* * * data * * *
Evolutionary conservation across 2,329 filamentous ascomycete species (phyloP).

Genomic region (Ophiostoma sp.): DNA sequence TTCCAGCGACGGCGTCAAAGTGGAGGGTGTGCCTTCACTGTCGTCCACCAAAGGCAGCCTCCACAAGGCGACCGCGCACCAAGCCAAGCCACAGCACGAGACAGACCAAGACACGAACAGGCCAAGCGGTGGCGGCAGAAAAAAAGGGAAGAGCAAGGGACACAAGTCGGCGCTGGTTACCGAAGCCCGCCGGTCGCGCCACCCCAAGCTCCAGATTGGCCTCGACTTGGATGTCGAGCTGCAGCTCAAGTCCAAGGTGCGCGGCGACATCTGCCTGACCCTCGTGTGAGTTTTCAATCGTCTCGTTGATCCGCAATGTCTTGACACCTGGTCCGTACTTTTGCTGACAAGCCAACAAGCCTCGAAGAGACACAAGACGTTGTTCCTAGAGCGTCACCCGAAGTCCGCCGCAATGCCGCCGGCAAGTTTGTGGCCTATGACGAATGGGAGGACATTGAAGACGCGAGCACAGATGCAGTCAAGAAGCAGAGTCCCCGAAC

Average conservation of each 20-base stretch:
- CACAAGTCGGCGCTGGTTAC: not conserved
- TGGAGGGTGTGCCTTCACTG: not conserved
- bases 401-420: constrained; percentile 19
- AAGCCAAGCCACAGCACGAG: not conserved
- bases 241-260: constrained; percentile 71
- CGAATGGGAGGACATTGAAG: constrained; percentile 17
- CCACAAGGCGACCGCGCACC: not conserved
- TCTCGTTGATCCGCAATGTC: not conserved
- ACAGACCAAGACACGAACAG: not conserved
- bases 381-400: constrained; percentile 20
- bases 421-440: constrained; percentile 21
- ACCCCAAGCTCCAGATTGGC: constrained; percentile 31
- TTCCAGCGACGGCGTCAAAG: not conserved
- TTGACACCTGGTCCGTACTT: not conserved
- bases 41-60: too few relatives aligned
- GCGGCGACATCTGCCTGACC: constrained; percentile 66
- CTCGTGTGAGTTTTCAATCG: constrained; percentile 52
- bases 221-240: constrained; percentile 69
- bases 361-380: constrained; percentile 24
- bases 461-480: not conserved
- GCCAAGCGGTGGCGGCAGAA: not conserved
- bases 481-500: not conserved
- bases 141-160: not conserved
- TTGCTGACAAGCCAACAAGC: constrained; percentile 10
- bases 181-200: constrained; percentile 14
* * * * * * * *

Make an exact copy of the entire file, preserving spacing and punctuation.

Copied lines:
Evolutionary conservation across 2,329 filamentous ascomycete species (phyloP).

Genomic region (Ophiostoma sp.): DNA sequence TTCCAGCGACGGCGTCAAAGTGGAGGGTGTGCCTTCACTGTCGTCCACCAAAGGCAGCCTCCACAAGGCGACCGCGCACCAAGCCAAGCCACAGCACGAGACAGACCAAGACACGAACAGGCCAAGCGGTGGCGGCAGAAAAAAAGGGAAGAGCAAGGGACACAAGTCGGCGCTGGTTACCGAAGCCCGCCGGTCGCGCCACCCCAAGCTCCAGATTGGCCTCGACTTGGATGTCGAGCTGCAGCTCAAGTCCAAGGTGCGCGGCGACATCTGCCTGACCCTCGTGTGAGTTTTCAATCGTCTCGTTGATCCGCAATGTCTTGACACCTGGTCCGTACTTTTGCTGACAAGCCAACAAGCCTCGAAGAGACACAAGACGTTGTTCCTAGAGCGTCACCCGAAGTCCGCCGCAATGCCGCCGGCAAGTTTGTGGCCTATGACGAATGGGAGGACATTGAAGACGCGAGCACAGATGCAGTCAAGAAGCAGAGTCCCCGAAC

Average conservation of each 20-base stretch:
- CACAAGTCGGCGCTGGTTAC: not conserved
- TGGAGGGTGTGCCTTCACTG: not conserved
- bases 401-420: constrained; percentile 19
- AAGCCAAGCCACAGCACGAG: not conserved
- bases 241-260: constrained; percentile 71
- CGAATGGGAGGACATTGAAG: constrained; percentile 17
- CCACAAGGCGACCGCGCACC: not conserved
- TCTCGTTGATCCGCAATGTC: not conserved
- ACAGACCAAGACACGAACAG: not conserved
- bases 381-400: constrained; percentile 20
- bases 421-440: constrained; percentile 21
- ACCCCAAGCTCCAGATTGGC: constrained; percentile 31
- TTCCAGCGACGGCGTCAAAG: not conserved
- TTGACACCTGGTCCGTACTT: not conserved
- bases 41-60: too few relatives aligned
- GCGGCGACATCTGCCTGACC: constrained; percentile 66
- CTCGTGTGAGTTTTCAATCG: constrained; percentile 52
- bases 221-240: constrained; percentile 69
- bases 361-380: constrained; percentile 24
- bases 461-480: not conserved
- GCCAAGCGGTGGCGGCAGAA: not conserved
- bases 481-500: not conserved
- bases 141-160: not conserved
- TTGCTGACAAGCCAACAAGC: constrained; percentile 10
- bases 181-200: constrained; percentile 14